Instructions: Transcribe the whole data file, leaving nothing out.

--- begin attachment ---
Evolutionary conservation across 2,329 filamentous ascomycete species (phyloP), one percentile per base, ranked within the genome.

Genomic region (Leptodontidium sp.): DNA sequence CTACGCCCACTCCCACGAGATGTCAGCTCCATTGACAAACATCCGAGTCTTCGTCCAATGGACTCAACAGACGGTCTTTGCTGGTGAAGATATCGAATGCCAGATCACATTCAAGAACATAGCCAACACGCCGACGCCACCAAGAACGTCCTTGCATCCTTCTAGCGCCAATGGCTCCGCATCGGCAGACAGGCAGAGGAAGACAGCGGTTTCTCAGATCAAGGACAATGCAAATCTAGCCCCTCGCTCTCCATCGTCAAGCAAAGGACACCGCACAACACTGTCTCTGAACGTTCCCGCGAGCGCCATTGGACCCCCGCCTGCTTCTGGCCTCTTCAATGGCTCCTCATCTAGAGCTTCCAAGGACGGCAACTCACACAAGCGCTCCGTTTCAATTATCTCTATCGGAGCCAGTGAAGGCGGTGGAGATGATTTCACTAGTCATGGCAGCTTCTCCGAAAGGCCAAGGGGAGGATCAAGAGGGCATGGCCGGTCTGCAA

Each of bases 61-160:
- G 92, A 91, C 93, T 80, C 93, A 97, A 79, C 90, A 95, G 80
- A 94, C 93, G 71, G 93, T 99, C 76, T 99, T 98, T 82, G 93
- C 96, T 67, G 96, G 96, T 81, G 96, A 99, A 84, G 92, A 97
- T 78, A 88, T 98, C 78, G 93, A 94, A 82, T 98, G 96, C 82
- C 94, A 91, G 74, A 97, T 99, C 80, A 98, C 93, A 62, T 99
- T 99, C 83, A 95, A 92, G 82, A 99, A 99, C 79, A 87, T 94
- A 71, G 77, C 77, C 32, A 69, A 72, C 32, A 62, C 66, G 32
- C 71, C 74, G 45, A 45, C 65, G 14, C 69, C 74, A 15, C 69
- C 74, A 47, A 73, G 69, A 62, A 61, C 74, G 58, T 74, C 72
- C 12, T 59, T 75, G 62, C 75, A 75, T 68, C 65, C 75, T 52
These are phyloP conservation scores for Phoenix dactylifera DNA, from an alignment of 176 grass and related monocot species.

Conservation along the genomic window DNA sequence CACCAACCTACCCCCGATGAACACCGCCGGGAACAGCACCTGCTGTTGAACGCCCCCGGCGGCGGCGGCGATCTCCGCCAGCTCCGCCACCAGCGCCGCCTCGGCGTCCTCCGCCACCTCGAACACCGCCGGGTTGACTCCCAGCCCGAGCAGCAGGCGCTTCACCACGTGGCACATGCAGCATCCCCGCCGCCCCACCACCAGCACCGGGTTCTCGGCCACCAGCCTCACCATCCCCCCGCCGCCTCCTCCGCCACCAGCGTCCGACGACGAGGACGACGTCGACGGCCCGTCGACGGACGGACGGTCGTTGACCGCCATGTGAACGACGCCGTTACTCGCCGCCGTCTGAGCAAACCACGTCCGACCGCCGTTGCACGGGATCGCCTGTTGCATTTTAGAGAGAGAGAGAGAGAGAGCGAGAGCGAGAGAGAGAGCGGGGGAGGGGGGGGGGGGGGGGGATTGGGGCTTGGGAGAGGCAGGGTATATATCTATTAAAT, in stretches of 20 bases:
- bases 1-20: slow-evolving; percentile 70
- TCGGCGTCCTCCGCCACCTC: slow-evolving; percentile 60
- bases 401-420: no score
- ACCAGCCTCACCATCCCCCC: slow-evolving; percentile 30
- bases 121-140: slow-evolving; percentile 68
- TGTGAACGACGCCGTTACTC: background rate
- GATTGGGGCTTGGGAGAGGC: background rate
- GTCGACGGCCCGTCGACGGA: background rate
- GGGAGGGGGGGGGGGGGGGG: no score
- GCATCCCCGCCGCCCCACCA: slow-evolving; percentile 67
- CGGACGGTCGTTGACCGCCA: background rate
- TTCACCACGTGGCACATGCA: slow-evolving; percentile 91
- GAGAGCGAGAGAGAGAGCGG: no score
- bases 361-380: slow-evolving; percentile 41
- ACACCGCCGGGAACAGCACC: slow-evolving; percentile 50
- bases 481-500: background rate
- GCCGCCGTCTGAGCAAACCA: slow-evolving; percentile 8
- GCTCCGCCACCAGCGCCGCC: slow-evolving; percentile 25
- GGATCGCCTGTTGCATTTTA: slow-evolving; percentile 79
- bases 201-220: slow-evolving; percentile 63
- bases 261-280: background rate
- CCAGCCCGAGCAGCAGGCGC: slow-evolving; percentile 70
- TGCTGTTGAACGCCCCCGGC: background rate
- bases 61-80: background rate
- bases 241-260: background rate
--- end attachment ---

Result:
Evolutionary conservation across 2,329 filamentous ascomycete species (phyloP), one percentile per base, ranked within the genome.

Genomic region (Leptodontidium sp.): DNA sequence CTACGCCCACTCCCACGAGATGTCAGCTCCATTGACAAACATCCGAGTCTTCGTCCAATGGACTCAACAGACGGTCTTTGCTGGTGAAGATATCGAATGCCAGATCACATTCAAGAACATAGCCAACACGCCGACGCCACCAAGAACGTCCTTGCATCCTTCTAGCGCCAATGGCTCCGCATCGGCAGACAGGCAGAGGAAGACAGCGGTTTCTCAGATCAAGGACAATGCAAATCTAGCCCCTCGCTCTCCATCGTCAAGCAAAGGACACCGCACAACACTGTCTCTGAACGTTCCCGCGAGCGCCATTGGACCCCCGCCTGCTTCTGGCCTCTTCAATGGCTCCTCATCTAGAGCTTCCAAGGACGGCAACTCACACAAGCGCTCCGTTTCAATTATCTCTATCGGAGCCAGTGAAGGCGGTGGAGATGATTTCACTAGTCATGGCAGCTTCTCCGAAAGGCCAAGGGGAGGATCAAGAGGGCATGGCCGGTCTGCAA

Each of bases 61-160:
- G 92, A 91, C 93, T 80, C 93, A 97, A 79, C 90, A 95, G 80
- A 94, C 93, G 71, G 93, T 99, C 76, T 99, T 98, T 82, G 93
- C 96, T 67, G 96, G 96, T 81, G 96, A 99, A 84, G 92, A 97
- T 78, A 88, T 98, C 78, G 93, A 94, A 82, T 98, G 96, C 82
- C 94, A 91, G 74, A 97, T 99, C 80, A 98, C 93, A 62, T 99
- T 99, C 83, A 95, A 92, G 82, A 99, A 99, C 79, A 87, T 94
- A 71, G 77, C 77, C 32, A 69, A 72, C 32, A 62, C 66, G 32
- C 71, C 74, G 45, A 45, C 65, G 14, C 69, C 74, A 15, C 69
- C 74, A 47, A 73, G 69, A 62, A 61, C 74, G 58, T 74, C 72
- C 12, T 59, T 75, G 62, C 75, A 75, T 68, C 65, C 75, T 52
These are phyloP conservation scores for Phoenix dactylifera DNA, from an alignment of 176 grass and related monocot species.

Conservation along the genomic window DNA sequence CACCAACCTACCCCCGATGAACACCGCCGGGAACAGCACCTGCTGTTGAACGCCCCCGGCGGCGGCGGCGATCTCCGCCAGCTCCGCCACCAGCGCCGCCTCGGCGTCCTCCGCCACCTCGAACACCGCCGGGTTGACTCCCAGCCCGAGCAGCAGGCGCTTCACCACGTGGCACATGCAGCATCCCCGCCGCCCCACCACCAGCACCGGGTTCTCGGCCACCAGCCTCACCATCCCCCCGCCGCCTCCTCCGCCACCAGCGTCCGACGACGAGGACGACGTCGACGGCCCGTCGACGGACGGACGGTCGTTGACCGCCATGTGAACGACGCCGTTACTCGCCGCCGTCTGAGCAAACCACGTCCGACCGCCGTTGCACGGGATCGCCTGTTGCATTTTAGAGAGAGAGAGAGAGAGAGCGAGAGCGAGAGAGAGAGCGGGGGAGGGGGGGGGGGGGGGGGATTGGGGCTTGGGAGAGGCAGGGTATATATCTATTAAAT, in stretches of 20 bases:
- bases 1-20: slow-evolving; percentile 70
- TCGGCGTCCTCCGCCACCTC: slow-evolving; percentile 60
- bases 401-420: no score
- ACCAGCCTCACCATCCCCCC: slow-evolving; percentile 30
- bases 121-140: slow-evolving; percentile 68
- TGTGAACGACGCCGTTACTC: background rate
- GATTGGGGCTTGGGAGAGGC: background rate
- GTCGACGGCCCGTCGACGGA: background rate
- GGGAGGGGGGGGGGGGGGGG: no score
- GCATCCCCGCCGCCCCACCA: slow-evolving; percentile 67
- CGGACGGTCGTTGACCGCCA: background rate
- TTCACCACGTGGCACATGCA: slow-evolving; percentile 91
- GAGAGCGAGAGAGAGAGCGG: no score
- bases 361-380: slow-evolving; percentile 41
- ACACCGCCGGGAACAGCACC: slow-evolving; percentile 50
- bases 481-500: background rate
- GCCGCCGTCTGAGCAAACCA: slow-evolving; percentile 8
- GCTCCGCCACCAGCGCCGCC: slow-evolving; percentile 25
- GGATCGCCTGTTGCATTTTA: slow-evolving; percentile 79
- bases 201-220: slow-evolving; percentile 63
- bases 261-280: background rate
- CCAGCCCGAGCAGCAGGCGC: slow-evolving; percentile 70
- TGCTGTTGAACGCCCCCGGC: background rate
- bases 61-80: background rate
- bases 241-260: background rate